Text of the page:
Book Reviewed: Xiying Wang, Gender, Dating and Violence in Urban China. London and New York: Routledge, 2017; 218pp; ISBN 9780415810333.
Gender, Dating and Violence in Urban China, written by scholar-activist Xiying Wang, an associate professor in the School of Social Development and Public Policy at Beijing Normal University, is a timely and important feminist study that examines the various levels of violence at work in heterosexual dating relationships in urban China today.
Against the backdrop of an unfinished gender and sexual revolution stretching from the May 4th Movement through to the Maoist era and on to post-socialist China, Wang skilfully traces the changes and continuities of gender, sexuality and violence as they play out across the dating scene in China’s rapidly changing capital city.
Based on interviews and focus groups conducted in Beijing over the course of a decade, the book focuses specifically on the issue of dating violence. Wang, taking a qualitative feminist approach, delivers a rich and sophisticated analysis of young people’s dating lives that delves deep into questions of gender, sexuality, intimacy, love and violence within dating relationships.
At the heart of the study is the question of individual agency, desire and resistance in the shadow of a strong state, powerful market, and cultural hybridity. To capture the multidimensionality and complexity of this social reality, Wang weaves together theories of gender, state and market, Western and Chinese feminisms and “the cultural dislocation of Confucian ideas” (p.48) into a theoretical framework of “Chinese intersectionality.” In doing so, she aims to account for the multiple and interlocking structures of gender, class, sexuality, family and age that characterise the everyday macro and micro discourses of dating violence in contemporary urban China.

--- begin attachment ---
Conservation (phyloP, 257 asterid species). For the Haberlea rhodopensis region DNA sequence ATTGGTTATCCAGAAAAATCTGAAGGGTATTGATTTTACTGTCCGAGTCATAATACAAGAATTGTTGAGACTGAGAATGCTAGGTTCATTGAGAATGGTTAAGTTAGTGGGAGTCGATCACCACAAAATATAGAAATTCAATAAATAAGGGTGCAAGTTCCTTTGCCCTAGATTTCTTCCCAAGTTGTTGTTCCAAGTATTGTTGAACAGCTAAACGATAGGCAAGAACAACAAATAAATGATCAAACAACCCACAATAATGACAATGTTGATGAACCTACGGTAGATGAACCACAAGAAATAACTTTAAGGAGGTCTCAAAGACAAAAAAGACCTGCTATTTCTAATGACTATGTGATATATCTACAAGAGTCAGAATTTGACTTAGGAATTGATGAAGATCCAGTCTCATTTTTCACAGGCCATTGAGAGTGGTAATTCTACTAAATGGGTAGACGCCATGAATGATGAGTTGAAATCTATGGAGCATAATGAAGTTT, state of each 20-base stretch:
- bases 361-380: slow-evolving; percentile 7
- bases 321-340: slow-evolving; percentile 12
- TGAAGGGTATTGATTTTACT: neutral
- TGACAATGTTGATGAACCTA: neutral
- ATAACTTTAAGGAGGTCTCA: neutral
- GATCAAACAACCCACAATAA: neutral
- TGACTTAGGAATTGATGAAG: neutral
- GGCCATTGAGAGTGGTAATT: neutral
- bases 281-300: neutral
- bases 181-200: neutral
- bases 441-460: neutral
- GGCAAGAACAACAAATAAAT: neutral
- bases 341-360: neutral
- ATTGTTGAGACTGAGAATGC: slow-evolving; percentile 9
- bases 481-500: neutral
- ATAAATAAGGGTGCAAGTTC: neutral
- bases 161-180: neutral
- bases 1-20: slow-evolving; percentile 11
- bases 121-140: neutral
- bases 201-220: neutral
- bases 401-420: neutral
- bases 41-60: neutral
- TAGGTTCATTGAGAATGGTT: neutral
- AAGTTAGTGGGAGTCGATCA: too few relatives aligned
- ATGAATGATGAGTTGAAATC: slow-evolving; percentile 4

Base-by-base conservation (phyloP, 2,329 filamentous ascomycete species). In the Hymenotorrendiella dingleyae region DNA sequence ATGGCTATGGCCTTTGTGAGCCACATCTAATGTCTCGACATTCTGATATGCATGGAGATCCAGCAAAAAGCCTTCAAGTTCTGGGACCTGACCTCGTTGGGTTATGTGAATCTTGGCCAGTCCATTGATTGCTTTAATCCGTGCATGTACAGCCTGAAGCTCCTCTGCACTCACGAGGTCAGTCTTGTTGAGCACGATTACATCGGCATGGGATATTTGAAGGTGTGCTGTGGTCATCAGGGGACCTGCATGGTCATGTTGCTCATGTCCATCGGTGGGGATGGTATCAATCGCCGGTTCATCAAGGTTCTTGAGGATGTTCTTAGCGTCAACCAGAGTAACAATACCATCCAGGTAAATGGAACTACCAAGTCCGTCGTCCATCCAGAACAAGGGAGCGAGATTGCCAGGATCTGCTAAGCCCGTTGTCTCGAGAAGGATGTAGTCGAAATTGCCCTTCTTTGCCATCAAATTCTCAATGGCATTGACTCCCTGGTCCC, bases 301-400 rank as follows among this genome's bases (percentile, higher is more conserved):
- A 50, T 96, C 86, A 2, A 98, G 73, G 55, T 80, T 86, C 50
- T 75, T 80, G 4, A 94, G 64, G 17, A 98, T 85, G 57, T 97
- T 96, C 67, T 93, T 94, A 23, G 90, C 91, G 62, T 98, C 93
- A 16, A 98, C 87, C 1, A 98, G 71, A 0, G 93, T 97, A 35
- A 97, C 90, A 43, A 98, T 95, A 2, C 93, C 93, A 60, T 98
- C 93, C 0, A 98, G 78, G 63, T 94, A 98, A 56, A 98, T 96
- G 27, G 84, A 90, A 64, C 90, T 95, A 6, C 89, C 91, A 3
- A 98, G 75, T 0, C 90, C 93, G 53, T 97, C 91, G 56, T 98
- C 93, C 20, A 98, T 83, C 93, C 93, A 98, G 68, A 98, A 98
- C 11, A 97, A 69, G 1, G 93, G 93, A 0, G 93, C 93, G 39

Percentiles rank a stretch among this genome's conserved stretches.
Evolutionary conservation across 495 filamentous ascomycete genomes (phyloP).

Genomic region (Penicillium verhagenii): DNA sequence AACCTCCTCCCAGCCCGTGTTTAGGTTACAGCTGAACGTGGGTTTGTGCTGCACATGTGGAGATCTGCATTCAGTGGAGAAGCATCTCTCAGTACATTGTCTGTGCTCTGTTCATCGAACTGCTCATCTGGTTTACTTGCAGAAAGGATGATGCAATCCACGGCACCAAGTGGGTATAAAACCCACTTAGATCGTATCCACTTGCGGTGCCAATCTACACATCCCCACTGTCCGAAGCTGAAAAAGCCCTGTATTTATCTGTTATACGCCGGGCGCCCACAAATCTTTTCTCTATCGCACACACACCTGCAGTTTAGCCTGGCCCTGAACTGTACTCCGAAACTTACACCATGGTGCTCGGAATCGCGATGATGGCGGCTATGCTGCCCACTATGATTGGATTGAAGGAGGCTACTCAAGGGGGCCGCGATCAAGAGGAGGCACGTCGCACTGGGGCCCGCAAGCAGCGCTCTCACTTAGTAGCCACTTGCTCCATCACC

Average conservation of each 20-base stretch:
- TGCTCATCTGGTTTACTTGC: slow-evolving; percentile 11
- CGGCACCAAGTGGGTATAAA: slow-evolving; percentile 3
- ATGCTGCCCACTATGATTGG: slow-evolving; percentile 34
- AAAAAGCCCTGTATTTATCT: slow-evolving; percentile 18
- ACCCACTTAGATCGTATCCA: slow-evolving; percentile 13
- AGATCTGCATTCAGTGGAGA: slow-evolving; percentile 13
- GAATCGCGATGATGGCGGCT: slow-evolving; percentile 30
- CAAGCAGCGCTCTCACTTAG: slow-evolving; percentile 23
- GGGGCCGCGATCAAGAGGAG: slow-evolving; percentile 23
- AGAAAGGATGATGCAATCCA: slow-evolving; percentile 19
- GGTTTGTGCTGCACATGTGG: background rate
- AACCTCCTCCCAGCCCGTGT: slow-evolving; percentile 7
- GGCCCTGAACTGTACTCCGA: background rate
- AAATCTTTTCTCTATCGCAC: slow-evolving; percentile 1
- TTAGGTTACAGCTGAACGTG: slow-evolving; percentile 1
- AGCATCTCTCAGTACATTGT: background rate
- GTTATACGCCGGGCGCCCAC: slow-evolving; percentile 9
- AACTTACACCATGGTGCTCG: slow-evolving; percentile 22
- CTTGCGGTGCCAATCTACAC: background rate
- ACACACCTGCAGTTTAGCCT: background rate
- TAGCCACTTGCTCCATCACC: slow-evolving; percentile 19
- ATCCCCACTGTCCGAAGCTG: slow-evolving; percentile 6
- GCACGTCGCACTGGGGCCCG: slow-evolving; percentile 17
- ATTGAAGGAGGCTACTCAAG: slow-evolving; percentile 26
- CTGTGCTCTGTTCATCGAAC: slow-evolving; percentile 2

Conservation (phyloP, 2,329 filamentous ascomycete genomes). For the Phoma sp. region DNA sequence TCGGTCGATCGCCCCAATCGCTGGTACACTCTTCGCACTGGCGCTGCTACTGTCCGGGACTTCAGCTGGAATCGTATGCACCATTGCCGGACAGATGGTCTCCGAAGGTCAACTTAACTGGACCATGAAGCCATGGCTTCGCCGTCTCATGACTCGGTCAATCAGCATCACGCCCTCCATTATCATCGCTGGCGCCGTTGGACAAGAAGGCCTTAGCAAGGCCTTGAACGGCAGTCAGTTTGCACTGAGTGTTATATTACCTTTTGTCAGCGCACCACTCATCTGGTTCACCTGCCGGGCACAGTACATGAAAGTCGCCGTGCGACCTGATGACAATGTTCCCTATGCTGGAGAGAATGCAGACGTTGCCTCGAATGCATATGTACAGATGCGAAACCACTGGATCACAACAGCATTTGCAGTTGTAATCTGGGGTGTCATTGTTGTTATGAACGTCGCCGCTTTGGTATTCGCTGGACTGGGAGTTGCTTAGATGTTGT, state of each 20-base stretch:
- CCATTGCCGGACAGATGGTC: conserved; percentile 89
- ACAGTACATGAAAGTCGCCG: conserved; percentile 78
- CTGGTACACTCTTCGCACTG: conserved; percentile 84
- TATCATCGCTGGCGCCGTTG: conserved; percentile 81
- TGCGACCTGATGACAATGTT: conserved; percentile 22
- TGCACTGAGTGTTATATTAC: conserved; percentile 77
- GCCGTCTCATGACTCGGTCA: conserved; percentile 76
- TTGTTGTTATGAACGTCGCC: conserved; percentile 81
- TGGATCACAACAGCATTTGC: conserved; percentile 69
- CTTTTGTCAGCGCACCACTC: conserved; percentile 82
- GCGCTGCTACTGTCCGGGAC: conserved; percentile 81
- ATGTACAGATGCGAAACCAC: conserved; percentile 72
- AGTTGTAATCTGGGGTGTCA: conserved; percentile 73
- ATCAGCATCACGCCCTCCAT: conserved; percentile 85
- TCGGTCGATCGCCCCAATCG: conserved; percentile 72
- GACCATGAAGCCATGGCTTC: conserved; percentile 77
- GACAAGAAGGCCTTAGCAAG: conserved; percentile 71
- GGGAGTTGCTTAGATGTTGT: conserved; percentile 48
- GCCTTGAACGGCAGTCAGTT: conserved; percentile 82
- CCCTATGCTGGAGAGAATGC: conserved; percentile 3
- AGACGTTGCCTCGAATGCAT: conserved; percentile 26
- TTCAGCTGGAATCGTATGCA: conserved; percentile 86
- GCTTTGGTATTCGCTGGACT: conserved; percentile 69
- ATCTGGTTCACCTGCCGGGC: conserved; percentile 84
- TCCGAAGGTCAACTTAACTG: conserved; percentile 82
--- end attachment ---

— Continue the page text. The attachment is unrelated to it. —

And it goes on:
Across six prudently structured chapters spread across 195 pages, Gender, Dating and Violence in Urban China sets out to address a number of questions about how young people in Beijing cope with the various contradictions, conflicts and violence in establishing dating relations, as well as how they negotiate, accommodate and resist the hegemony of dating, gender and sexuality.
In Chapter One, Wang provides an erudite contextualisation of dating in China, as well as the core definitions and central objectives of her study. She reflects on the concepts of ‘dating’, ‘violence’ and ‘dating violence’, and how the terms are understood and translate in contemporary China.
Chapter Two moves on to establishing a theoretical framework that brings together research around the women’s movement, violence against women, state and market, differences and overlaps between Western and Chinese feminism, and the dislocation of Confucianism in current violence studies. She coins this “Chinese intersectionality” theory, an approach that seeks to explain “how young people appropriate different cultural discourses to justify their behaviours, strategies and choices” (p.50).
In Chapter Three, Wang looks at the geography of dating and love in Beijing. She describes how personal dating choices interact with different social-cultural discourses and forces. Interests, desires, motivations and experiences in intimate life and dating practices are all carefully mapped out across a wide range of cultural and socio-economic differentiations. The role of household registration (hukuo) and ‘outsiders’ (waidiren) creates both opportunities and obstacles for young people’s personal choices.